Ever engaged in a pissing fight with one of your colleagues at work? Well, a friend of mine, let’s call her Jane for humour’s sake, was recently caught up in the sequence of such a duel and sat me down to give me the details. This is her hypothetical story.
So the person with whom Jane is tossing passive aggressive cards finally called her (Jane) out in the presence of all the directors. Recalling a few readings from The 48 Laws of Power, Jane opted to admit that she could do better and made it clear in her email response to everyone copied that she would stretch herself whichever way she needed to so as to ensure “the continued smooth running of the firm as has been the trend”. What Jane’s archnemesis remains unaware of is Jane’s two meetings with the managing director to express frustration under the closed-fisted and bossy rule of her supervisor. Although she started the copying-of-more-powerful-forces into email exchanges when she kept running into the same bring walls, Jane had adequately thought through the attempts at using this same move to make her opponent look bad. She is yet to master herself for a final blow.
When she first realized that her frenemy read through her stuff, Jane crafted and posed a resignation letter on her desktop. It took a few weeks of leave to have the rumour of Jane’s indelicate and abrupt departure soak through the office walls. When she returned, refreshed and with a few pounds about her, everyone told the same story and pointed to the same source: “We just didn’t think you’d be coming back. She told us all. that you’d left for good.”
It all started with the snide remarks, the personal questions, the constant need to tell Jane about everyone’s scruples and dirty little (and not so little) secrets, the unsettling free advice, the endless errands and chores unrelated to her job description. When Jane started to defy orders and ask questions, she was either talked down at or ignored. Then she learned that her cheques were always the last to be released; initially on the afternoon or evening of the last day at work, and then after a day or two into the new month.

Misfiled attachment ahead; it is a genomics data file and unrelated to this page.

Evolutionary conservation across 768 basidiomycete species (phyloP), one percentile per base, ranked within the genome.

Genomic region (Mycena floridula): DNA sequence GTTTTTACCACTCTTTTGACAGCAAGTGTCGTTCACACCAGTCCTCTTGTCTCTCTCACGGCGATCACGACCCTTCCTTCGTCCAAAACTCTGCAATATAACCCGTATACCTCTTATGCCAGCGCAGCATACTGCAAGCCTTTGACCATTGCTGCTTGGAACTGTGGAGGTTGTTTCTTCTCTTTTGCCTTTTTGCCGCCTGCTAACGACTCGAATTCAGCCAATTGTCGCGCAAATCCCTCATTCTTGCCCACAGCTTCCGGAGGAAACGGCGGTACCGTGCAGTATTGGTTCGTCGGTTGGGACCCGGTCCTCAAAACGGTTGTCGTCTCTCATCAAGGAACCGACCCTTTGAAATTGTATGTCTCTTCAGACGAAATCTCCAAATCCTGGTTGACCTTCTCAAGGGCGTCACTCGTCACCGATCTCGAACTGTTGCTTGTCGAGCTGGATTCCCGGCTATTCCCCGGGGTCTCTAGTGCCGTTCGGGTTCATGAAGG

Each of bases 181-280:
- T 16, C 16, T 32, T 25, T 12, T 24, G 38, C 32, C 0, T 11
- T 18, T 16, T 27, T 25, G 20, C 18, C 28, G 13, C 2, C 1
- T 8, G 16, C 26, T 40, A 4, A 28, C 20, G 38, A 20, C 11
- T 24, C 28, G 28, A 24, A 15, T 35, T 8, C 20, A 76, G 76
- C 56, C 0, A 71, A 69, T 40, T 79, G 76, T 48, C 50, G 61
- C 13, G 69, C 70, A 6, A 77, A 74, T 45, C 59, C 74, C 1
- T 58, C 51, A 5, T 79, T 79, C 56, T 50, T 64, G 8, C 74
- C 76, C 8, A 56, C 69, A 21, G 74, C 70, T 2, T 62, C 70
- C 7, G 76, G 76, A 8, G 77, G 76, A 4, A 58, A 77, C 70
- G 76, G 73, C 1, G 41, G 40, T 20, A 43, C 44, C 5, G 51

Now, Jane has been bullied by other women in the past. Usually, the ones she works with closely. And although she had considered leaving, quitting her job to venture into a new business she had finally set up with her savings or taking up the handful of offers for employment from one of her clients, Jane has decided to stay and fight a little longer.
“She decided to bring the calvary last night,” she said in her usual lazy uninspiring tone last night while seeping on her second mug of coffee, “so I guess I should stick around for a bit and see how this plays out.”